H.M. Armed Tender Chatham Entering Cattle Pass
– May 18, 1792
The brig Chatham’s commander, Lieutenant William Broughton, sails her through the pass between San Juan Island and Lopez Island to begin the first written survey of the San Juan Islands. The cutter, under Chatham’s master, James Johnstone, is leading the way as they buck the outgoing tide.
Early that morning, with cloudy weather, they had sailed from Discovery Bay on the south side of the Strait of Juan de Fuca in company with H.M.S. Discovery. Captain Vancouver took Discovery east to explore Admiralty Inlet while Broughton was directed to examine the Islands to the north.
The light southeasterly breeze was fair to carry Chatham, with all plain sail set, north across the strait leaving, Smith Island to starboard. In the afternoon, the sky began to clear as the breeze strengthened and shifted to a southwesterly. With a fine wind, they steered for the middle opening to the islands. At 5:30 PM, near the pass, Chatham hove to and hoisted out her cutter. Johnstone was rowed ahead in the small boat to take soundings and lead the way into the narrow pass. Lieutenant Broughton followed with the brig under easy sail (topgallants furled), past Goose Island and into Griffin Bay.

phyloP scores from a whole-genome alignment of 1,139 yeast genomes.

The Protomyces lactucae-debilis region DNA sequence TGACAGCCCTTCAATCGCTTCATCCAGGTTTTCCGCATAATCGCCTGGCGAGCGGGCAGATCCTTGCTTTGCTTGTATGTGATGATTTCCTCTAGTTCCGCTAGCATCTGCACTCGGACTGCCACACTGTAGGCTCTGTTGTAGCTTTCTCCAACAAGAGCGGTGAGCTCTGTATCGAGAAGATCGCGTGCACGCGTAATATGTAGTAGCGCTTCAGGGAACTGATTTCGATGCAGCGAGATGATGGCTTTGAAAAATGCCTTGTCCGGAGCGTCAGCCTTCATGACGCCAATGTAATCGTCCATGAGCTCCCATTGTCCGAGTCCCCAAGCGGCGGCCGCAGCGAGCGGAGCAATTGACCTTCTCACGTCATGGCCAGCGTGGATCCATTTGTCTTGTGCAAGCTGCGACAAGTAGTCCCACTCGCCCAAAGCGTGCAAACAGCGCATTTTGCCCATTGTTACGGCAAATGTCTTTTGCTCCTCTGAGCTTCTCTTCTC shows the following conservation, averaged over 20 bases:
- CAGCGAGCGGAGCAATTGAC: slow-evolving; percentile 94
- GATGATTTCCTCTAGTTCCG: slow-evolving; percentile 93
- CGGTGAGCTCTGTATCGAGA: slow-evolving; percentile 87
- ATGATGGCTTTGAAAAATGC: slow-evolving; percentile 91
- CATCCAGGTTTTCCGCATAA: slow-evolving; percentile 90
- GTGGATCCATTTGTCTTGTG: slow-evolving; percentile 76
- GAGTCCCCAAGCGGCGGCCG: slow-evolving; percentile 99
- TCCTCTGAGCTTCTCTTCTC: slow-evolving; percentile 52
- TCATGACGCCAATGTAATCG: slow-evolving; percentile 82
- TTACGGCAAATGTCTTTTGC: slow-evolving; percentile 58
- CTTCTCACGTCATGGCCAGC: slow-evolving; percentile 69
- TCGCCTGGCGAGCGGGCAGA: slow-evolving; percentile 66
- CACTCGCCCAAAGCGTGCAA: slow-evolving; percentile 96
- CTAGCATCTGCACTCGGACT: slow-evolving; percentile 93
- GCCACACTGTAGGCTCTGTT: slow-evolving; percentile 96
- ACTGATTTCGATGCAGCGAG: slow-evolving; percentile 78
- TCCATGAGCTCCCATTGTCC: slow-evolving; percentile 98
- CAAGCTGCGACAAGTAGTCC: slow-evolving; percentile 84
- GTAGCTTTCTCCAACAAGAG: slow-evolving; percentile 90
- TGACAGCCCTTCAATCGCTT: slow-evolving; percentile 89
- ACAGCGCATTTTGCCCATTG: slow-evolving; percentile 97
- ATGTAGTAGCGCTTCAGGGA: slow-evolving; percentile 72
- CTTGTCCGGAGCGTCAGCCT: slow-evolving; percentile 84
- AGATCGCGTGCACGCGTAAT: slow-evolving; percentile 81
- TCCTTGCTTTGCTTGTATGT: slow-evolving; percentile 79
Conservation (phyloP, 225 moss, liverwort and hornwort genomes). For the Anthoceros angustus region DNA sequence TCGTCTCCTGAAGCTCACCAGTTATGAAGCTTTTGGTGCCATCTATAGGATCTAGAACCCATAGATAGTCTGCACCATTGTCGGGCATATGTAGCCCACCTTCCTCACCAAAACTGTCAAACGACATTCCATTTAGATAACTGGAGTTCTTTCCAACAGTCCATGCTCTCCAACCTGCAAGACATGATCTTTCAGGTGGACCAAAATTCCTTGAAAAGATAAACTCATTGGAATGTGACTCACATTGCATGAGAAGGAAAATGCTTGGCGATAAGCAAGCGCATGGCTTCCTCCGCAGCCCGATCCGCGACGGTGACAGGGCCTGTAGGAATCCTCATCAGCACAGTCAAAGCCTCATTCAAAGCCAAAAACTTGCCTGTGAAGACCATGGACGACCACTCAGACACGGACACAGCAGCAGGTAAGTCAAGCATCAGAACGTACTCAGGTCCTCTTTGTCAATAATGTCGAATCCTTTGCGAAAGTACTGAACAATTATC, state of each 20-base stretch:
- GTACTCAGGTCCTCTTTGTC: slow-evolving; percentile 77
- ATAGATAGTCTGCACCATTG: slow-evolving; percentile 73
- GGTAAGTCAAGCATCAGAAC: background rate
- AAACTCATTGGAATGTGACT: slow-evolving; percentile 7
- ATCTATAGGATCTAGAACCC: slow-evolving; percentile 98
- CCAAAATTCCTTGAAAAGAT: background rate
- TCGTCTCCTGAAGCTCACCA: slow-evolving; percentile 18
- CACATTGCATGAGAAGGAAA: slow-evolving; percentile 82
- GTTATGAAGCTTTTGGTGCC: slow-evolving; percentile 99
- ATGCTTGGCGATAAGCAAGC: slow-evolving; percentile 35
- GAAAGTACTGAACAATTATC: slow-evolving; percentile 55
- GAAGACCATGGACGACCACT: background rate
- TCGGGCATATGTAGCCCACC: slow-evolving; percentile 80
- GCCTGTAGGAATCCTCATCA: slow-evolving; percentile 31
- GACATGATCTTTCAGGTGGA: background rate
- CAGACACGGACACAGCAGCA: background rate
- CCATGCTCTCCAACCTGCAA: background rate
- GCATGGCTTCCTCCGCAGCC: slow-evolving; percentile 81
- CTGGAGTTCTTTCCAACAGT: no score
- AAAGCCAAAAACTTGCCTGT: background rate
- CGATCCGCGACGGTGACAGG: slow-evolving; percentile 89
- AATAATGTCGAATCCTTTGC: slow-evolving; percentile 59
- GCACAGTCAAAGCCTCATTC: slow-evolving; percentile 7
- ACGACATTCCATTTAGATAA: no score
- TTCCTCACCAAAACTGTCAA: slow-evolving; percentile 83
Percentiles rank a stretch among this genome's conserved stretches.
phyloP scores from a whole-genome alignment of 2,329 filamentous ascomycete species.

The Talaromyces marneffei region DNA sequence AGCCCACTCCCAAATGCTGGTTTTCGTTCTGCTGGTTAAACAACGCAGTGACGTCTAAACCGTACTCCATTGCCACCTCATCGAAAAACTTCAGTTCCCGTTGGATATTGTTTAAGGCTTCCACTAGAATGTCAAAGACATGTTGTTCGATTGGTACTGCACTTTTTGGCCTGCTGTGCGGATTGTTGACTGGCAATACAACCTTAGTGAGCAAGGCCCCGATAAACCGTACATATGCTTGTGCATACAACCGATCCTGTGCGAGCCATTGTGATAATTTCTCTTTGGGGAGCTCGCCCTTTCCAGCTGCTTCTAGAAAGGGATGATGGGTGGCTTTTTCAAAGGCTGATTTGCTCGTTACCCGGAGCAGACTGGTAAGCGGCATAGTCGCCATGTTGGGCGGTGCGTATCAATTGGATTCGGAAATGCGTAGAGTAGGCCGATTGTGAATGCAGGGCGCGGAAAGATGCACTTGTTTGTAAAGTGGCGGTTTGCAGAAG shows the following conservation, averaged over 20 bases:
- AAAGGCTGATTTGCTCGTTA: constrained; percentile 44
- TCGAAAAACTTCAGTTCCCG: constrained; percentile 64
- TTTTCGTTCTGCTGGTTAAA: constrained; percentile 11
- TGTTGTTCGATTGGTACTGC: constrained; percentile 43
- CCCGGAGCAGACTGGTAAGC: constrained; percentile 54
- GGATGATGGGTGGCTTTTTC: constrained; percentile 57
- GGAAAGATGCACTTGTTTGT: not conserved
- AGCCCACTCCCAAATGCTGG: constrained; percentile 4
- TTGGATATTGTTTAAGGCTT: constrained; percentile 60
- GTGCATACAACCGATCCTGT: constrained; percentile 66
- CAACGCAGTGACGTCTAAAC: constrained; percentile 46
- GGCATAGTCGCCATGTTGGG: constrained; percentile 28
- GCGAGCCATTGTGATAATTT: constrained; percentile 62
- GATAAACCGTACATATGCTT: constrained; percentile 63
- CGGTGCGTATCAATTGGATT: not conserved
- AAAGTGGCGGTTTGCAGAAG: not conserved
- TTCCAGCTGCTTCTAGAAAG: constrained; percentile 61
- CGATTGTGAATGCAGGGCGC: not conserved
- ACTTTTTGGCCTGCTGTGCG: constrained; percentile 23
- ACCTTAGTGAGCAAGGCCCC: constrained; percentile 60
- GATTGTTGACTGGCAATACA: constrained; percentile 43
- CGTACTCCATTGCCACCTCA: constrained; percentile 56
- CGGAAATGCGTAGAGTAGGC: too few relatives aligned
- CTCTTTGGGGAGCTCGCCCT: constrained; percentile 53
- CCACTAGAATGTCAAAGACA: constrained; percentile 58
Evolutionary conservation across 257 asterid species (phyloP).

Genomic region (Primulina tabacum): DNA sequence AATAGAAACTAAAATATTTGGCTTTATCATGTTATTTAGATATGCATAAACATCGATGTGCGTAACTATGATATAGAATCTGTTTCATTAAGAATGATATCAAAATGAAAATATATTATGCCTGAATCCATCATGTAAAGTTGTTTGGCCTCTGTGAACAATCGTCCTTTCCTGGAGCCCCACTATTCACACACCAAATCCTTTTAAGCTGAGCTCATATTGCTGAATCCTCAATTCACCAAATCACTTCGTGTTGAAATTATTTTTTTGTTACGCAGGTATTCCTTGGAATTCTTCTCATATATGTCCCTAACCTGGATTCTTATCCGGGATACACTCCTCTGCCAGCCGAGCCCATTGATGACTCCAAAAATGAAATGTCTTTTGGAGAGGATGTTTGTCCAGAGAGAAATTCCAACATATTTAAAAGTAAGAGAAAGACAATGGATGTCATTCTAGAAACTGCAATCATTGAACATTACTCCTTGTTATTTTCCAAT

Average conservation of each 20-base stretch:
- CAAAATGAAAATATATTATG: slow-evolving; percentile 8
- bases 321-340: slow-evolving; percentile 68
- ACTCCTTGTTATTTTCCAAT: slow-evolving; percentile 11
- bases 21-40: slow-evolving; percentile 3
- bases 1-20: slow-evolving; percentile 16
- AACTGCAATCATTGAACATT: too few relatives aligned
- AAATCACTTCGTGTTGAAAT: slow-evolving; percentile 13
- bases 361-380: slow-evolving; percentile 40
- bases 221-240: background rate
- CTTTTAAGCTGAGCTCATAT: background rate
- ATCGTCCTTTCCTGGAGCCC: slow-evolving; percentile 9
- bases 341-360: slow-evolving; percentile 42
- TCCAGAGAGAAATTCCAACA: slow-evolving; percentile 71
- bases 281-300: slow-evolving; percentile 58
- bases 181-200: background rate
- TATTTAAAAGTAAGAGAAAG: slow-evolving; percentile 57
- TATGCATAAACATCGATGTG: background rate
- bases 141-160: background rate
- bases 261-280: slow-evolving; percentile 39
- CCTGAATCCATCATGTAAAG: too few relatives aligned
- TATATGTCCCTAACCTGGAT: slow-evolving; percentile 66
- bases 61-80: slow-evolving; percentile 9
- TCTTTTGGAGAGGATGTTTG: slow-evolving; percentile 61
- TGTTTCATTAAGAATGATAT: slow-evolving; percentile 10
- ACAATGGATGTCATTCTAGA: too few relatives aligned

From Lieutenant Broughton’s log: “1/2 past 5 hove to & sent the Cutter to sound the entrance of an opening which was discovered. At 6 entr’d the harbor, sounded 19 fms.”
From Broughton’s journal: “Some Rocky Islands lay off the entrance and the appearance of Broken Water or else a very strong tide setting to windw’rd. The Cutter went ahead to sound – and we followed her through a passage of a mile in width, carrying in – 19, 13 & 12 fath’ms close to the larboard Rocky Island as we entered.”
From Mr. Johnstone’s journal: “The wind now veered to about SW and blew fresh which enabled us to fetch the middle opening. The water across the entrance having a suspicious appearance of shoals, I went ahead in the Cutter, whilst the vessel followed under easy sail.”